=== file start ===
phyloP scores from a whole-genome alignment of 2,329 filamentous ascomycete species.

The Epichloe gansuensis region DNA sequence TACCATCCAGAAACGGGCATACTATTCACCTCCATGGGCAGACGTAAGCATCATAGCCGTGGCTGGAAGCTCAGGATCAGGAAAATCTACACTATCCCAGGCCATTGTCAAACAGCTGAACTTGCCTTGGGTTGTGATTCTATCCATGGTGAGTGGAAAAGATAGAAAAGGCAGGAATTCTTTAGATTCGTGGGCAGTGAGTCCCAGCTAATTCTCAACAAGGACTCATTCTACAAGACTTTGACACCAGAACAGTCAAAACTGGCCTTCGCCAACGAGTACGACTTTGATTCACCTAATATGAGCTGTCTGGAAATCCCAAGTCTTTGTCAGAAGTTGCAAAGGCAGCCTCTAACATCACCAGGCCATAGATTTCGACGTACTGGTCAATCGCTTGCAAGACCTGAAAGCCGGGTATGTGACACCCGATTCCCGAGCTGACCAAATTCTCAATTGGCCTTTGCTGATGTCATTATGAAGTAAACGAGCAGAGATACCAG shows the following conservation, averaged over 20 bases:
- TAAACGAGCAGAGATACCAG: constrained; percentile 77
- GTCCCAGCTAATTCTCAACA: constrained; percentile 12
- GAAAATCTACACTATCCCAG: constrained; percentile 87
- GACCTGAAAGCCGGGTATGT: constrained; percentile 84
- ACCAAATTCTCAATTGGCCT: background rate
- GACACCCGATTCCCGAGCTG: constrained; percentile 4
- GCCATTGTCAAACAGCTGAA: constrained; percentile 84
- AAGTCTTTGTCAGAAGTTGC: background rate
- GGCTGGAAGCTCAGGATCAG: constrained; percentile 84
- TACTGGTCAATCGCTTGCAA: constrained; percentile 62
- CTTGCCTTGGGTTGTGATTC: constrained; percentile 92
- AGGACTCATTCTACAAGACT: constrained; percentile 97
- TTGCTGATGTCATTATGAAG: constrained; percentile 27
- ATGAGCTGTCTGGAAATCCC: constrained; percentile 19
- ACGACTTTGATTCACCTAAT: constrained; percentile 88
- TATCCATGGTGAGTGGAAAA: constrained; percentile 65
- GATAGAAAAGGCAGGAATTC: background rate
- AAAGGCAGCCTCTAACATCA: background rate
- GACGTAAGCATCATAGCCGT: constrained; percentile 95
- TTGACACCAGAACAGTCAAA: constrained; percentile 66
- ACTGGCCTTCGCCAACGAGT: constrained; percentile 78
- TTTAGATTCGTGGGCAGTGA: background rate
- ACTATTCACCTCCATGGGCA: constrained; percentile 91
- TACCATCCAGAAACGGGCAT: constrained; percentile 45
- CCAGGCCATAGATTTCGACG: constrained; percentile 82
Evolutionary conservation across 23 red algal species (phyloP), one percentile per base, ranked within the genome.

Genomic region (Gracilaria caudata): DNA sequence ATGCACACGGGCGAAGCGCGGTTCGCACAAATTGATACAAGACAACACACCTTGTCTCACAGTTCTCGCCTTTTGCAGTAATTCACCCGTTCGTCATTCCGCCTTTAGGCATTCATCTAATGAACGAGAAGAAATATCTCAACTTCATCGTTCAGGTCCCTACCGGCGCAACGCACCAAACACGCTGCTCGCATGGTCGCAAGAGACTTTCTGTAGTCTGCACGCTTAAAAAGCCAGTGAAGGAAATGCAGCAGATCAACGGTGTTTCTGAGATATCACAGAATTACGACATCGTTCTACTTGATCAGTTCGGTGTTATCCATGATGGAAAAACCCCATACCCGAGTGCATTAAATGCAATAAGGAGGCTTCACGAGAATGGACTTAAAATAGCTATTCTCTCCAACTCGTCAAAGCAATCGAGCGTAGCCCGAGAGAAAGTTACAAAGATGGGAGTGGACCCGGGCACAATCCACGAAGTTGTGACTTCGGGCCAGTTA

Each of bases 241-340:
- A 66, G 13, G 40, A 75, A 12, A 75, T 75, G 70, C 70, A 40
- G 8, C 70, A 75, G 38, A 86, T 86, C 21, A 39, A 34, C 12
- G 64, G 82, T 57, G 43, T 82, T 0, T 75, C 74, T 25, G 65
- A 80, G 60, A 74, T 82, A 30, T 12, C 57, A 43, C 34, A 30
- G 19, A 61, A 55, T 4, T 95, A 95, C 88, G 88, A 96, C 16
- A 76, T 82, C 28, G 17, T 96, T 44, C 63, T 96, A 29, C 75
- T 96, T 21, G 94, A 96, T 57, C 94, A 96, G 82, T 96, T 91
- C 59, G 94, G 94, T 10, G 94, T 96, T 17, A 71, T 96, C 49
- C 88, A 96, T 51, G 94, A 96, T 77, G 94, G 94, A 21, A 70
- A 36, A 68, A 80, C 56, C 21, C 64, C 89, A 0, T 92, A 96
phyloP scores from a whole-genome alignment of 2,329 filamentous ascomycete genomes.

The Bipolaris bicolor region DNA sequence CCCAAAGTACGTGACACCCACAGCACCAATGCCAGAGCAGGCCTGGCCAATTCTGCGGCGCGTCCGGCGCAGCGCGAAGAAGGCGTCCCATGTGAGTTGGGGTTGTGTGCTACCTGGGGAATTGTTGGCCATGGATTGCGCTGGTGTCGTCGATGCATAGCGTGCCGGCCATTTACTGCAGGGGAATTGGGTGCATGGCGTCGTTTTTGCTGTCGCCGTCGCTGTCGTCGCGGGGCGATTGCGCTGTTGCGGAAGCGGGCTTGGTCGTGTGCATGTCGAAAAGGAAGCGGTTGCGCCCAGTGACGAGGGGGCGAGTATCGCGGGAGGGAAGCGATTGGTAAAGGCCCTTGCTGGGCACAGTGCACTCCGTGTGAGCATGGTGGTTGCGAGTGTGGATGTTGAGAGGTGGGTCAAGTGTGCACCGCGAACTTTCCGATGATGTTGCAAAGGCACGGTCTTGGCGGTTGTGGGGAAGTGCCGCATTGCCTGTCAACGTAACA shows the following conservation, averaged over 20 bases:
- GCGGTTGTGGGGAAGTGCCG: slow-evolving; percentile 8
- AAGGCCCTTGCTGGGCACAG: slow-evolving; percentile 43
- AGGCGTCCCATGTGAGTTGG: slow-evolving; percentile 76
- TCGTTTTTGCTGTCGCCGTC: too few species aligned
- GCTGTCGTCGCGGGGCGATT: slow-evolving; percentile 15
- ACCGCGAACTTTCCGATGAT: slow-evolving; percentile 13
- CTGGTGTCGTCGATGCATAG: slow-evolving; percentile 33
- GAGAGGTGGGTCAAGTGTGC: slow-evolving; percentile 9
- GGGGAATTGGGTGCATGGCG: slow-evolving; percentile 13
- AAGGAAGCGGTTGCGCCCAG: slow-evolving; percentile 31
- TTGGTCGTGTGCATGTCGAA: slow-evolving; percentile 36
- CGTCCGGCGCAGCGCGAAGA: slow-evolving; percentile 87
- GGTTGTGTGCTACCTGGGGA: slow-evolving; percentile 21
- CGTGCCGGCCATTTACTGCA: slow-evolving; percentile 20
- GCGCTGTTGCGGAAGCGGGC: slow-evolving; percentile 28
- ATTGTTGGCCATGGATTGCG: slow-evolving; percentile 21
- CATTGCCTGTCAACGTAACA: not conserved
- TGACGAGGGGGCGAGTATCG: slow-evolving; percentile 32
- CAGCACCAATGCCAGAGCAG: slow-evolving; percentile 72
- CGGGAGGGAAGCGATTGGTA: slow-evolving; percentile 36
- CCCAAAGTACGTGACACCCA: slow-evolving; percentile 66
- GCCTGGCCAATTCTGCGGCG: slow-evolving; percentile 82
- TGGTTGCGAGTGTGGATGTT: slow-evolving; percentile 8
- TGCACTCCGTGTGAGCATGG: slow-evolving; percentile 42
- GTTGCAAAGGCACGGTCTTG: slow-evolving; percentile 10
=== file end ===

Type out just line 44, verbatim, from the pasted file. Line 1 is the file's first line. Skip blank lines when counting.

- AAGGCCCTTGCTGGGCACAG: slow-evolving; percentile 43